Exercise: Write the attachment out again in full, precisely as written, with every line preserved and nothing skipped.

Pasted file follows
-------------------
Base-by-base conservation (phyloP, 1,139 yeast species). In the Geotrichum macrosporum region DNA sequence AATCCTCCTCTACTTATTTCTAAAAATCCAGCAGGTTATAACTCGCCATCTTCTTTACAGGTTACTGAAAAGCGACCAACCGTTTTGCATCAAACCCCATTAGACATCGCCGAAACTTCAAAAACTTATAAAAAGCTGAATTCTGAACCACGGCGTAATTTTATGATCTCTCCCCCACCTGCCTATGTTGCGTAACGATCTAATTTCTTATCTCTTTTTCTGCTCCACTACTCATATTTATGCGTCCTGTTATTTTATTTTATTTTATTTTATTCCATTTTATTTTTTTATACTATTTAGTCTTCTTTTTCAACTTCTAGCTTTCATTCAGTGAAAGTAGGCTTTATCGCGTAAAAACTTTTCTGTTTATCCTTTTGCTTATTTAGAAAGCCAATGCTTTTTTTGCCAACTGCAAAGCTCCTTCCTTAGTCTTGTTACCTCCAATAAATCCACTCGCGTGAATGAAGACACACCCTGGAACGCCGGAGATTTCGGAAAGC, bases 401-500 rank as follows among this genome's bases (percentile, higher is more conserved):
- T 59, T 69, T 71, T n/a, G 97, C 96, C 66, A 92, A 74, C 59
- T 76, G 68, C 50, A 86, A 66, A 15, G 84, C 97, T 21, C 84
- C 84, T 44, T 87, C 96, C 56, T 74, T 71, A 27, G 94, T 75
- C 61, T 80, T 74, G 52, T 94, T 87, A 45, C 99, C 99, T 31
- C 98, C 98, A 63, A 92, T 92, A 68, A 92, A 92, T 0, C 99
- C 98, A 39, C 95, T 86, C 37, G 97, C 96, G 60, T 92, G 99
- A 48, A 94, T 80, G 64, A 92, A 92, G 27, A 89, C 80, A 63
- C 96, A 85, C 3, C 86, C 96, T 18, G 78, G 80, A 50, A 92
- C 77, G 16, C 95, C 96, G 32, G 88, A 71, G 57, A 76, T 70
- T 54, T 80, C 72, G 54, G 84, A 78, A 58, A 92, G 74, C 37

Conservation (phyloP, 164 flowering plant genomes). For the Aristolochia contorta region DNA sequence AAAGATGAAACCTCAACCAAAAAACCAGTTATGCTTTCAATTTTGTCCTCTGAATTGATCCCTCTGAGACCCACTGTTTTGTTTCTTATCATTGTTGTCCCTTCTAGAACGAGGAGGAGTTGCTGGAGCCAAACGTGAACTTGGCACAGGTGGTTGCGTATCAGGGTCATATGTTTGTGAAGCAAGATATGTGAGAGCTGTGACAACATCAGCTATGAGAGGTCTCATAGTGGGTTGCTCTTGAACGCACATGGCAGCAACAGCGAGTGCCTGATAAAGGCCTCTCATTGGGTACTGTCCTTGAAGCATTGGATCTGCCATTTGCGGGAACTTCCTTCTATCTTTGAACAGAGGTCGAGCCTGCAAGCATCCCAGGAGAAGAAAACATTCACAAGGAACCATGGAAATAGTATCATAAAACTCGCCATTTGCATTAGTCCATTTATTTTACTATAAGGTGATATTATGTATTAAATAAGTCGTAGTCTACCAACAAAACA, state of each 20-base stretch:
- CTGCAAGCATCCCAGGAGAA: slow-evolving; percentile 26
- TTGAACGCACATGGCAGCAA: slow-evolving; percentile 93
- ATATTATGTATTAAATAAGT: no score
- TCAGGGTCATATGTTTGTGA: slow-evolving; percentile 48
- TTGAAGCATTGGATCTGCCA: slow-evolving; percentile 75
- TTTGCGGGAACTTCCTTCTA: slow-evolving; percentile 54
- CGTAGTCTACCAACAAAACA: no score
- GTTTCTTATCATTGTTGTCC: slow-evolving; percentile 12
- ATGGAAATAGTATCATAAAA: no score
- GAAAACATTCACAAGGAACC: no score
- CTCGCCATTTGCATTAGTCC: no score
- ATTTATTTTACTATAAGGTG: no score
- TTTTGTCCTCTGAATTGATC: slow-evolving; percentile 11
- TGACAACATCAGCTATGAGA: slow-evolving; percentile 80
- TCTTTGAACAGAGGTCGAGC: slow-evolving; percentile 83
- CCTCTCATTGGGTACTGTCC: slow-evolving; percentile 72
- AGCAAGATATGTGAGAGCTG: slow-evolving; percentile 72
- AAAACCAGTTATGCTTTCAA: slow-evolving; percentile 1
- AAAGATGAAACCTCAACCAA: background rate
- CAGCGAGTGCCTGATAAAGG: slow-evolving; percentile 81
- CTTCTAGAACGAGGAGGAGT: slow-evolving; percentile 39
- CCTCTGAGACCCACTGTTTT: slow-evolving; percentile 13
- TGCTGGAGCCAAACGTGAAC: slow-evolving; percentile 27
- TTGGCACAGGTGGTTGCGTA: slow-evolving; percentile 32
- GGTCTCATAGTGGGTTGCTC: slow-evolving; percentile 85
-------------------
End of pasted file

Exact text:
Base-by-base conservation (phyloP, 1,139 yeast species). In the Geotrichum macrosporum region DNA sequence AATCCTCCTCTACTTATTTCTAAAAATCCAGCAGGTTATAACTCGCCATCTTCTTTACAGGTTACTGAAAAGCGACCAACCGTTTTGCATCAAACCCCATTAGACATCGCCGAAACTTCAAAAACTTATAAAAAGCTGAATTCTGAACCACGGCGTAATTTTATGATCTCTCCCCCACCTGCCTATGTTGCGTAACGATCTAATTTCTTATCTCTTTTTCTGCTCCACTACTCATATTTATGCGTCCTGTTATTTTATTTTATTTTATTTTATTCCATTTTATTTTTTTATACTATTTAGTCTTCTTTTTCAACTTCTAGCTTTCATTCAGTGAAAGTAGGCTTTATCGCGTAAAAACTTTTCTGTTTATCCTTTTGCTTATTTAGAAAGCCAATGCTTTTTTTGCCAACTGCAAAGCTCCTTCCTTAGTCTTGTTACCTCCAATAAATCCACTCGCGTGAATGAAGACACACCCTGGAACGCCGGAGATTTCGGAAAGC, bases 401-500 rank as follows among this genome's bases (percentile, higher is more conserved):
- T 59, T 69, T 71, T n/a, G 97, C 96, C 66, A 92, A 74, C 59
- T 76, G 68, C 50, A 86, A 66, A 15, G 84, C 97, T 21, C 84
- C 84, T 44, T 87, C 96, C 56, T 74, T 71, A 27, G 94, T 75
- C 61, T 80, T 74, G 52, T 94, T 87, A 45, C 99, C 99, T 31
- C 98, C 98, A 63, A 92, T 92, A 68, A 92, A 92, T 0, C 99
- C 98, A 39, C 95, T 86, C 37, G 97, C 96, G 60, T 92, G 99
- A 48, A 94, T 80, G 64, A 92, A 92, G 27, A 89, C 80, A 63
- C 96, A 85, C 3, C 86, C 96, T 18, G 78, G 80, A 50, A 92
- C 77, G 16, C 95, C 96, G 32, G 88, A 71, G 57, A 76, T 70
- T 54, T 80, C 72, G 54, G 84, A 78, A 58, A 92, G 74, C 37

Conservation (phyloP, 164 flowering plant genomes). For the Aristolochia contorta region DNA sequence AAAGATGAAACCTCAACCAAAAAACCAGTTATGCTTTCAATTTTGTCCTCTGAATTGATCCCTCTGAGACCCACTGTTTTGTTTCTTATCATTGTTGTCCCTTCTAGAACGAGGAGGAGTTGCTGGAGCCAAACGTGAACTTGGCACAGGTGGTTGCGTATCAGGGTCATATGTTTGTGAAGCAAGATATGTGAGAGCTGTGACAACATCAGCTATGAGAGGTCTCATAGTGGGTTGCTCTTGAACGCACATGGCAGCAACAGCGAGTGCCTGATAAAGGCCTCTCATTGGGTACTGTCCTTGAAGCATTGGATCTGCCATTTGCGGGAACTTCCTTCTATCTTTGAACAGAGGTCGAGCCTGCAAGCATCCCAGGAGAAGAAAACATTCACAAGGAACCATGGAAATAGTATCATAAAACTCGCCATTTGCATTAGTCCATTTATTTTACTATAAGGTGATATTATGTATTAAATAAGTCGTAGTCTACCAACAAAACA, state of each 20-base stretch:
- CTGCAAGCATCCCAGGAGAA: slow-evolving; percentile 26
- TTGAACGCACATGGCAGCAA: slow-evolving; percentile 93
- ATATTATGTATTAAATAAGT: no score
- TCAGGGTCATATGTTTGTGA: slow-evolving; percentile 48
- TTGAAGCATTGGATCTGCCA: slow-evolving; percentile 75
- TTTGCGGGAACTTCCTTCTA: slow-evolving; percentile 54
- CGTAGTCTACCAACAAAACA: no score
- GTTTCTTATCATTGTTGTCC: slow-evolving; percentile 12
- ATGGAAATAGTATCATAAAA: no score
- GAAAACATTCACAAGGAACC: no score
- CTCGCCATTTGCATTAGTCC: no score
- ATTTATTTTACTATAAGGTG: no score
- TTTTGTCCTCTGAATTGATC: slow-evolving; percentile 11
- TGACAACATCAGCTATGAGA: slow-evolving; percentile 80
- TCTTTGAACAGAGGTCGAGC: slow-evolving; percentile 83
- CCTCTCATTGGGTACTGTCC: slow-evolving; percentile 72
- AGCAAGATATGTGAGAGCTG: slow-evolving; percentile 72
- AAAACCAGTTATGCTTTCAA: slow-evolving; percentile 1
- AAAGATGAAACCTCAACCAA: background rate
- CAGCGAGTGCCTGATAAAGG: slow-evolving; percentile 81
- CTTCTAGAACGAGGAGGAGT: slow-evolving; percentile 39
- CCTCTGAGACCCACTGTTTT: slow-evolving; percentile 13
- TGCTGGAGCCAAACGTGAAC: slow-evolving; percentile 27
- TTGGCACAGGTGGTTGCGTA: slow-evolving; percentile 32
- GGTCTCATAGTGGGTTGCTC: slow-evolving; percentile 85